Quartz flux at Lake Motosu Site MOT15-2


Quantitative X-ray diffraction (XRD) analysis was performed on 109 samples to determine the amount of quartz in MOT15-2 core using a Bruker D2 Phaser at the Atmosphere and Ocean Research Institute, The University of Tokyo. Slit width was 0.4 mm, and with a 4˚ soller slit. Measurements were performed between 20˚ and 35˚ 2θ at a 0.01˚ step for 0.2 seconds per step. The area of the quartz peak (~26.6˚) was determined by trapezoidal numerical integration using MATLAB. Prior to XRD measurement, samples were first pretreated with H₂O₂ to dissolve organic matter, then treated with sodium hexametaphosphate to disaggregate the clay minerals. Next, samples were centrifuged for 5 minutes to settle particles coarser than 2 µm. The supernatant solution was reserved for later clay-mineral analysis, which is not discussed in this study. Samples were dried, crushed, and packed into measurement holders. Six standards were prepared for quantitative conversion of peak area to mineral percentage by mixing known amounts of quartz (Quartz Granular from Wako Pure Chemical Industries, Lot. SDE2986) and calcite (Calcium carbonate, 4N made by Kanto Kagaku, Lot. 208N2154). Calcite is used to dilute quartz because it is not naturally occurring in the lake and its peak does not interfere with quartz peaks. Standards consist of 5, 10, 15, 20, 25 and 30% quartz. These standards were measured under identical conditions as the samples. A linear model was fit to the known percentages and peak areas. Volume of samples freeze-dried in the cube was measured to obtain the quartz deposition flux by a Micromeritics Gas Pycnometer AccuPyc II (1340 series), which uses a substitution of He gas, at Atmosphere and Ocean Research Institute, University of Tokyo. We calculated quartz flux at Lake Motosu by multiplying obtained quartz percentage, dry bulk density and sedimentation rate. Volcanic layers are considered to be instantaneous when calculating sedimentation rate. Sedimentation rate is calculated using age-depth model provided by Obrochta et al. (2018).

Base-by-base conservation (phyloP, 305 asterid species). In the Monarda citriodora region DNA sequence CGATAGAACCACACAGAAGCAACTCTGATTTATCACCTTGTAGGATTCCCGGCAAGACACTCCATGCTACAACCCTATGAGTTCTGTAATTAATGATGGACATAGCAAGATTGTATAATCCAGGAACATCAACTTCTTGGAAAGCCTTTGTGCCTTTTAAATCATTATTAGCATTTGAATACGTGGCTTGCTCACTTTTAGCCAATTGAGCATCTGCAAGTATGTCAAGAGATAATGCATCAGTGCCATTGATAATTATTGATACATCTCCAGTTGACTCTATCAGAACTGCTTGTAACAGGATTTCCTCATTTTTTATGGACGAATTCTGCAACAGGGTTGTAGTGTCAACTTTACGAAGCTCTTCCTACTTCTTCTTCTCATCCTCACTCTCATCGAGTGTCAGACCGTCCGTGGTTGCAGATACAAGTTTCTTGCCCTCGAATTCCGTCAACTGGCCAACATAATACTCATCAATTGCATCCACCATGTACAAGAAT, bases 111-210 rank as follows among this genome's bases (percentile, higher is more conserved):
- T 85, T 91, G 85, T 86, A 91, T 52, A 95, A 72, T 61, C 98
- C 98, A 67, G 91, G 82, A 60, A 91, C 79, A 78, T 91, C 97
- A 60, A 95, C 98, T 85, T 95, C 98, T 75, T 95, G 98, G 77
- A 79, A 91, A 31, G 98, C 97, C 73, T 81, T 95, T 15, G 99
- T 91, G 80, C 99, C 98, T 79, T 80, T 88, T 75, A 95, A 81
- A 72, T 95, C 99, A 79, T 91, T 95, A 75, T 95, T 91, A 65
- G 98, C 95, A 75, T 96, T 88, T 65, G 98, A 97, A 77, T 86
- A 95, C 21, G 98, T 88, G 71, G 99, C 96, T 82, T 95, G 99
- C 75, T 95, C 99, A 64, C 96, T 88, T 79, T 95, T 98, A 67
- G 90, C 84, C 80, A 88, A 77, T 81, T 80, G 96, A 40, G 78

DOI https://doi.pangaea.de/10.1594/PANGAEA.965002
Related Identifier References https://doi.org/10.1594/PANGAEA.893286
Metadata Access https://ws.pangaea.de/oai/provider?verb=GetRecord&metadataPrefix=datacite4&identifier=oai:pangaea.de:doi:10.1594/PANGAEA.965002
Creator Nemoto, Karin ORCID logo; Yokoyama, Yusuke ORCID logo; Obrochta, Stephen P ORCID logo; Miyairi, Yosuke; Fujiwara, Osamu ORCID logo; Yamamoto, Shinya ORCID logo; Nakamura, Atsunori ORCID logo; Hubert-Ferrari, Aurélia; Heyvaert, Vanessa; De Batist, Marc ORCID logo
Publisher PANGAEA
Publication Year 2024
Funding Reference Japan Society for the Promotion of Science https://doi.org/10.13039/501100001691 Crossref Funder ID 16K05571 https://kaken.nii.ac.jp/en/grant/KAKENHI-PROJECT-16K05571 Monsoon variability and Holocene sea level in the Nankai Region; Japan Society for the Promotion of Science https://doi.org/10.13039/501100001691 Crossref Funder ID 17H01168 https://kaken.nii.ac.jp/en/grant/KAKENHI-PROJECT-17H01168 A study on rapid climate and low latitude atmosphere and ocean coupling; Japan Society for the Promotion of Science https://doi.org/10.13039/501100001691 Crossref Funder ID 23KK0013 https://kaken.nii.ac.jp/en/grant/KAKENHI-PROJECT-23KK0013 Study to investigate the Holocene Temperature Conundrum
Rights Creative Commons Attribution 4.0 International; Data access is restricted (moratorium, sensitive data, license constraints); https://creativecommons.org/licenses/by/4.0/
OpenAccess false
Resource Type Dataset
Format text/tab-separated-values
Size 872 data points
Discipline Earth System Research
Spatial Coverage (138.580 LON, 35.450 LAT)